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Book Reviews   |    
Set This House in Order: A Romance of Souls
Reviewed by Ann L. Hackman, M.D.
Psychiatric Services 2003; doi: 10.1176/appi.ps.54.12.1660
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by Matt Ruff; New York, Harper Collins, 2003, 479 pages, $25.95

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Set This House in Order is about two people with diagnoses of dissociative identity disorder. Andy Gage, who "broke in pieces" after being subjected to horrendous abuse as a child, has been through therapy with Dr. Danielle Grey. The purpose of the therapy was to help Andy manage his condition, become more organized, avoid uncontrolled switching, and establish order. Thus at the opening of the book, Andrew, the sometimes narrator, explains that he was born two years previously to "run the body" after his father, Aaron, built a house in Andy's head for the personalities, or "souls."

A number of souls live fairly cooperatively in the house, including Adam, Jake, Aunt Sam, and Seferis. Julie, who is Andy's employer at a small computer firm specializing in virtual reality software, introduces Andy to Penny. Penny also has dissociative identity disorder—and brings with her another complete set of characters—but she has limited understanding of her situation and eventually asks Andy for help. What follows involves Andy's and Penny's getting to know each other's various personalities and then taking a trek halfway across the country to uncover events from Andy's past.

As a psychiatrist, I had some concerns about this book. I was bothered by the consistent use of the term "multiple personality disorder," although a parenthetical note indicates that the diagnosis is now referred to as dissociative identity disorder. I was also somewhat dismayed by the book's depiction of psychiatrists. There are two psychiatrists, who are generally portrayed as helpful, but each demonstrates a somewhat dubious understanding of boundaries. Furthermore, Andrew tells the reader that "the average multiple" sees eight psychiatrists before receiving a correct diagnosis. However, his friend Penny's diagnosis is immediately recognized by Julie, who has no mental health expertise. Andrew also briefly describes his experience in attempting treatment with a succession of psychiatrists who believed in a national conspiracy of satanic cults, past-life regression, and sexual assault by extraterrestrials. Finally, although I am not an expert in this area, the patients I have treated who meet criteria for dissociative identity disorder have been among the most tortured individuals I have ever worked with. Andy and Penny both have backgrounds of serious abuse, but the symptoms they experience during the course of the novel are often portrayed more as inconvenient than devastating.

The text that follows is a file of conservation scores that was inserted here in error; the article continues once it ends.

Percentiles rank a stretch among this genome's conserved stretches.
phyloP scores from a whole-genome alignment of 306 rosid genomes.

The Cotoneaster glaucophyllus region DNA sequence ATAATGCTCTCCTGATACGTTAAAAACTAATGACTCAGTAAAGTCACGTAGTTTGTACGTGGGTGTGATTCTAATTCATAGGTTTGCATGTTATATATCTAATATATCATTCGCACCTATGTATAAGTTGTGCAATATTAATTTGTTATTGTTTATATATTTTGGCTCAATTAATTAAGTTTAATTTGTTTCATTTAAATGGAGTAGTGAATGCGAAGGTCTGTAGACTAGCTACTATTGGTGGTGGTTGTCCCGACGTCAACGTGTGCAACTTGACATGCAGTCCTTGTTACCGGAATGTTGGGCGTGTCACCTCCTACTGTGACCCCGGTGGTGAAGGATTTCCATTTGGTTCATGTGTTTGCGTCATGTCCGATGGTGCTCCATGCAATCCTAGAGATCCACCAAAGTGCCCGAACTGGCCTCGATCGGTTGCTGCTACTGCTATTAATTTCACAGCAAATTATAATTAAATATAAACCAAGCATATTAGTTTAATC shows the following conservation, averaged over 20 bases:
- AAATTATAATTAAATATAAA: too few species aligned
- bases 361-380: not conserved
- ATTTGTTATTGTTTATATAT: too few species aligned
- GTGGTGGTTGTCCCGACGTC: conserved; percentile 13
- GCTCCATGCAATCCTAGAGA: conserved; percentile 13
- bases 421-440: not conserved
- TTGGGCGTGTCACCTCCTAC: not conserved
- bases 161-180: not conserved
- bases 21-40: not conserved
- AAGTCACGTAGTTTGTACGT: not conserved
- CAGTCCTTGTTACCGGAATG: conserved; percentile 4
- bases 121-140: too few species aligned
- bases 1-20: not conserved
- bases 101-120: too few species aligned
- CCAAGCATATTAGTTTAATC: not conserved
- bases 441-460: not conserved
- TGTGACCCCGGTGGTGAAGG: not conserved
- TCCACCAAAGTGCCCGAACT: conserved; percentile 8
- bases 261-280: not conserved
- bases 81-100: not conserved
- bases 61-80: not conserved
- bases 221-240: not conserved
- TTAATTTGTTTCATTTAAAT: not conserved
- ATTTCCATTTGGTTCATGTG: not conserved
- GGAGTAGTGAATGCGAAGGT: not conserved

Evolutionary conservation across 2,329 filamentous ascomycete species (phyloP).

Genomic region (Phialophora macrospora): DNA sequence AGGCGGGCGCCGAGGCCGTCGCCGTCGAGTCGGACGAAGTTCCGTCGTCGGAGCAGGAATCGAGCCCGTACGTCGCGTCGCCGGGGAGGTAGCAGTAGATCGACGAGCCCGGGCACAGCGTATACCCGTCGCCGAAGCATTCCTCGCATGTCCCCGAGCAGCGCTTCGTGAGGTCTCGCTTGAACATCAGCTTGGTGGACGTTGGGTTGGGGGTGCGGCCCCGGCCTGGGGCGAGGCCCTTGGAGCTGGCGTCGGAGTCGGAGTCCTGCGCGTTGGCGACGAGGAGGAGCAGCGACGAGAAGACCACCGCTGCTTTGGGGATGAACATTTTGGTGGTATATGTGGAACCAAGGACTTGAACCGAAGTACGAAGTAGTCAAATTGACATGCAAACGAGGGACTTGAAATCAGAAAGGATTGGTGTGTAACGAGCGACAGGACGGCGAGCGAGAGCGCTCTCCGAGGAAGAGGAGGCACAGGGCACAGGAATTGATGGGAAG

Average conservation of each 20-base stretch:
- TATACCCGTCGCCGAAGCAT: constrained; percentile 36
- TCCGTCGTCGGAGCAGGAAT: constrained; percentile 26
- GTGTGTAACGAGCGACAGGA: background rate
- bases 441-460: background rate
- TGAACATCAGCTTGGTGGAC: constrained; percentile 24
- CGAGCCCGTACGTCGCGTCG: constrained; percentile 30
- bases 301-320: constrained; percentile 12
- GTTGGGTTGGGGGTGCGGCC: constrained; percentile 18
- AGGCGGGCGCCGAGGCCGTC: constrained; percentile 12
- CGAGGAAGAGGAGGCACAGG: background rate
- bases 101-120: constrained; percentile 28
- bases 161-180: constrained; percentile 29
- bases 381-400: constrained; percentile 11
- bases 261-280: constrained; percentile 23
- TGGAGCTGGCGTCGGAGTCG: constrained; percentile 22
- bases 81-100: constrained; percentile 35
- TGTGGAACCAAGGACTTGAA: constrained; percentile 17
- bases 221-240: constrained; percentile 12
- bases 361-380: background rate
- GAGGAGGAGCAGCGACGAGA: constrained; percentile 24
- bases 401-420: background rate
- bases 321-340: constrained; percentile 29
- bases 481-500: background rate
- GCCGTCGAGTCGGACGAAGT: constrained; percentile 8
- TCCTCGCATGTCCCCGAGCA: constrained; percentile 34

However, as a reader of novels I found much to enjoy about Set This House in Order. It is well written, fast paced, quirky, and sometimes quite funny. Although he has clearly done some research on dissociative identity disorder, the author, Matt Ruff, is a novelist who claims no expertise in mental health. One review posted on Ruff's Web site indicates that his two previous novels are works of science fiction. Set This House in Order may best be viewed as something of a fantasy in which the realities of this illness and its treatment are revised a bit to fit the plot.

Dr. Hackman is assistant professor at the University of Maryland School of Medicine in Baltimore.

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